Greene County Electronic Voting Machine


A voting machine in Greene County

WAYNESBURG – A recount of Center Township supervisor’s race, conducted for several hours Wednesday afternoon in Greene County Courthouse, confirmed Harry Gillispie defeated incumbent Seann McCollum.

Greene County officials also said it confirmed their confidence in the electronic voting machines the county has used for more than a decade.

The recount and a more robust test of the three voting machines stationed in Center Township’s precinct returned identical results as the Nov. 7 election, showing Gillispie beat McCollum by 12 votes.

“I think it puts any questions to rest. The machines were proven to be accurate,” county Chief Clerk Jeff Marshall said after witnessing the recount. “The machines worked as they’re supposed to.”

The recount conducted by the elections staff before Greene County President Judge Farley Toothman was needed after one voter in Center Township complained her vote appeared to be cast for the wrong candidate in the supervisor’s race. The woman notified the elections office staff, prompting Scott Kelley, who manages the voting machines, to go to the precinct and recalibrate the three machines.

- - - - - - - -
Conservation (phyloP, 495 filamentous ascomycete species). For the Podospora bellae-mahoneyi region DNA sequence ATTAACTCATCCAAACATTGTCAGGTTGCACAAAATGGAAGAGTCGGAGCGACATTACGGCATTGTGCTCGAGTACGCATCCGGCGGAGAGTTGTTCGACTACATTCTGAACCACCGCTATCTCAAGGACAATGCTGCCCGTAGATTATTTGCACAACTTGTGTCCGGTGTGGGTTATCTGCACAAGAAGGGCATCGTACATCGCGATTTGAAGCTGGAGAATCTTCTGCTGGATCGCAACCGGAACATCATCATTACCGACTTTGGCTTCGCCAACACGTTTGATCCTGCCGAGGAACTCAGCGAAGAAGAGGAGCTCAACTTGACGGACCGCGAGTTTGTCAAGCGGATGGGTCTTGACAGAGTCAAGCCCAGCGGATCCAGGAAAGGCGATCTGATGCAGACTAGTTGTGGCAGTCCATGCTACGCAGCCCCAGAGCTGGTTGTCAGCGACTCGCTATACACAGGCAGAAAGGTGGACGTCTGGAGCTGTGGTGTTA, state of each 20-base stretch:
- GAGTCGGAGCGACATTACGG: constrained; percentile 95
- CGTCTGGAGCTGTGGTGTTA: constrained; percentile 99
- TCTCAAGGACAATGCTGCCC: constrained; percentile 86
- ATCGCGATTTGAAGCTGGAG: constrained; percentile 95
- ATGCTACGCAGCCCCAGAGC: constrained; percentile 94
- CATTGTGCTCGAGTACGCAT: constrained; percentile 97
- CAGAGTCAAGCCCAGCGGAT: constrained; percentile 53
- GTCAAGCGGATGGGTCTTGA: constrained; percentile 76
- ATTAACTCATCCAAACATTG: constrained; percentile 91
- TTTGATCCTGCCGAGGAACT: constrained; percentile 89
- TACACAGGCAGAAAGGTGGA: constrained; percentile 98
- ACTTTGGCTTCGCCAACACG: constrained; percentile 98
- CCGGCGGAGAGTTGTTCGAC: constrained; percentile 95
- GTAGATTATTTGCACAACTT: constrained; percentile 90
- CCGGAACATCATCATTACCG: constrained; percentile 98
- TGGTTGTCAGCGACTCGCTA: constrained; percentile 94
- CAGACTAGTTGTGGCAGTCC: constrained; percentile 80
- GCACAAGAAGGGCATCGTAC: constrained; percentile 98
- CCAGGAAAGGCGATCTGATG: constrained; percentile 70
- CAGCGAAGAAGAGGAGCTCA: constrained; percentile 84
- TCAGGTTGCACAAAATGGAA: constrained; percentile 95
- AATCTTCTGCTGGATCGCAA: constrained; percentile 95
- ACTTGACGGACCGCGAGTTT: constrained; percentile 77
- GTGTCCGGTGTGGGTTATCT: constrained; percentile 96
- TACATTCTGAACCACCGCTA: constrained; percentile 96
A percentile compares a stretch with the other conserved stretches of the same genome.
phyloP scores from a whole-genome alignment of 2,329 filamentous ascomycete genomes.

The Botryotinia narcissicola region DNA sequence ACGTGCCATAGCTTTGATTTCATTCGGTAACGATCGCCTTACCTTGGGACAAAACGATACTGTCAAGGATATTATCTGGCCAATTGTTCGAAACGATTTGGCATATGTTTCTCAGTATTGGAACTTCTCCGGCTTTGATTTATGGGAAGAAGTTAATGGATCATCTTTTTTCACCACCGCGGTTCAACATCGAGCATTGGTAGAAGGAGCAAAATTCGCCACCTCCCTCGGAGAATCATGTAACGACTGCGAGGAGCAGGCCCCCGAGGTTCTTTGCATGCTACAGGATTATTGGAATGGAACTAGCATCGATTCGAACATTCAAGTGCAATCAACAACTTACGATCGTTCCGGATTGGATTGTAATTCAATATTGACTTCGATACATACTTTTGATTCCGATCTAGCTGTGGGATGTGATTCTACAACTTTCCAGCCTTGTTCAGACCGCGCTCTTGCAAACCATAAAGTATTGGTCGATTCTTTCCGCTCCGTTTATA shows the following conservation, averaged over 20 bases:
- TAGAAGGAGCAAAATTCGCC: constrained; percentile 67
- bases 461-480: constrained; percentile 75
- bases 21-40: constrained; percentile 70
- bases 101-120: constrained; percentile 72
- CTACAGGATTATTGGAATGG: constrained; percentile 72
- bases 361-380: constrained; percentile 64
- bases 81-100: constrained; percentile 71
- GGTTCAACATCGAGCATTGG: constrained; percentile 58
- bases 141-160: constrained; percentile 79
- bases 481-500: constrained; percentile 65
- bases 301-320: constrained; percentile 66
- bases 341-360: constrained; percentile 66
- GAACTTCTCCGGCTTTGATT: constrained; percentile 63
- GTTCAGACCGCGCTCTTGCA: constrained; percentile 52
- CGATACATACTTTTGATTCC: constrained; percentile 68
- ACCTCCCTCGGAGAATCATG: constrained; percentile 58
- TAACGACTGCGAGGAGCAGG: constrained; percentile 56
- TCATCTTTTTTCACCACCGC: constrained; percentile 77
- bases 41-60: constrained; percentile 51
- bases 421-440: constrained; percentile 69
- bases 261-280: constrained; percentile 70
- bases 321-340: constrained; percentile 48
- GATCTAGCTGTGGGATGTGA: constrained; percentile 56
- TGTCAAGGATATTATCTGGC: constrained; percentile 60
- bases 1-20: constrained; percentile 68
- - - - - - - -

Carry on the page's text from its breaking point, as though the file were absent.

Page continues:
Kelley said it’s not unusual for some voting machines to be slightly out of calibration, meaning the place where a voter touches on the screen is not as precise as it should be. Those problems can be easily corrected with the recalibration, Kelley said.

However, five electors represented by attorney David Montgomery challenged the Center Township supervisor results, necessitating the recount.

A recount of the vote totals stored inside the three voting machines produced identical results as election night and the follow-up canvass performed by the elections office staff a few days later. But Montgomery insisted the three voting machines be “cleared and tested” again to show the votes went to the correct candidates.

Kelley said it was the first time a recount has been requested for a local race since these voting machines went into service in 2006, raising questions about how far the county should go with testing. Toothman ruled the mere tabulation of the race’s numbers was insufficient and ordered 50 test votes be taken on each machine, giving 25 votes to both candidates.

“A recount is not just a relook at the summary,” Toothman said. “If we’re going to have a recount, let’s have a recount.”

Marshall, county Republican committee Chairman Greg Hopkins and court administrator Sheila Rode performed the test run on each machine. The test returned the expected results, confirming the machines were tabulating the votes correctly.

Toothman ruled the election results were correct and the elections board is expected to certify the results next week. One of those board members, Greene County Commissioner Blair Zimmerman, said he always had confidence in the machines, but this recount should ease the minds of voters.

“It came out perfect. I’m very pleased,” Zimmerman said. “It should put any questions to rest.”

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